Self Publishing Success StoriesSelf-publishing success stories
Starting from payment of invoices, up to 2,000 a day: a kill of self-publishing make albums | textbooks
This is the catch for a novel that allowed self-published writer Adam Croft to redeem his loan from his back room in just 20 week, sell 150,000 books and win a contract with Amazon. At first, they" dribbled" until they went so far that Croft decided that he would start working full-time.
Since then Croft has released eight more works, seven of which are part of his Kempston Hardwick and Knight and Culverhouse family. No Amazon publishes retail numbers, but Croft says that he has been selling around 350,000 titles in five years until the gamechanger: his latest novel, Her Last Tomorrow. Selling 150,000 in just five month, this mystery story is estimated to have achieved a turnover of 1 million ($1.4 million) in 2016, up from 20,000 ($29,000) in 2015.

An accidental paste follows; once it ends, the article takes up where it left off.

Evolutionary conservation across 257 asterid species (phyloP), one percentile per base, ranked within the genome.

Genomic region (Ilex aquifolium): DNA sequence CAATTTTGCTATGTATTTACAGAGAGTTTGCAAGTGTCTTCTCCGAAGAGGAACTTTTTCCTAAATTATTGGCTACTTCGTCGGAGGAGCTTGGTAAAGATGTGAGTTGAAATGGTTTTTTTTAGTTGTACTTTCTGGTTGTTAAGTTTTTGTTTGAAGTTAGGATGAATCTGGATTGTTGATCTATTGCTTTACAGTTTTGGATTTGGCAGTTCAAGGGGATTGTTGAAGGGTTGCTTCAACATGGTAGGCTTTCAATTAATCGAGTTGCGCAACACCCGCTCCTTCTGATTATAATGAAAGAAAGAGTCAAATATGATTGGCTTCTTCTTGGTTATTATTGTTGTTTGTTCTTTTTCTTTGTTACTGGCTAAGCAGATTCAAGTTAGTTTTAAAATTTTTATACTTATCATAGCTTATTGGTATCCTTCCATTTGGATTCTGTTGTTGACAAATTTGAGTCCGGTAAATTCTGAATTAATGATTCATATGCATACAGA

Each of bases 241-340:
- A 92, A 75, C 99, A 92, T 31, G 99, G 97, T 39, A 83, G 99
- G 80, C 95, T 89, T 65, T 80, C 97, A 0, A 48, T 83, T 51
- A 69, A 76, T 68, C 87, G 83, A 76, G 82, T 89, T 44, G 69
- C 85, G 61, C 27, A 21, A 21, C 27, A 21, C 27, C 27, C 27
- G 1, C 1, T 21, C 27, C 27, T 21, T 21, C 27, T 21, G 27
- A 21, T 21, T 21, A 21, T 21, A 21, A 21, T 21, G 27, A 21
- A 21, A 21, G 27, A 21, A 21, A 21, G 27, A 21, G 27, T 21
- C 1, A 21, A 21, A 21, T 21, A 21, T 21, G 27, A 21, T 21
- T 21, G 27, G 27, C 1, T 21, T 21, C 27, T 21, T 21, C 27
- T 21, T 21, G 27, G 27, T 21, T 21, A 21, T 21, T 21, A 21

In order to put this into perspective, a 2014 poll of nearly 2,500 working British publishers found that the media revenue of the UK based writer was only 11,000 ($16,000), while a 2015 US writer poll showed that the media dropped below the breadline - a decline due to "several drivers directly related to Amazon's part in the contemporary publishing landscape".
Croft's success is based on a new Enders Analysis review released by the bookseller, which found that 40 of Amazon US's top 100 best-selling e-books were released in March. Self-editing will "only become more attractive" as an author-adoption, says the paper, pointing out that "in the middle run it is the biggest menace to established publishing companies... and publishing houses cannot be complacent".
But the media has not convinced everyone: The creator of Profile Book, Andrew Franklin, said an "overwhelming majority" of self-published titles were "terrible - unspeakable garbage", while the writer Jonathan Franzen described Amazon's self-publishing style as "Yakkers and Trumpeters and Boasters".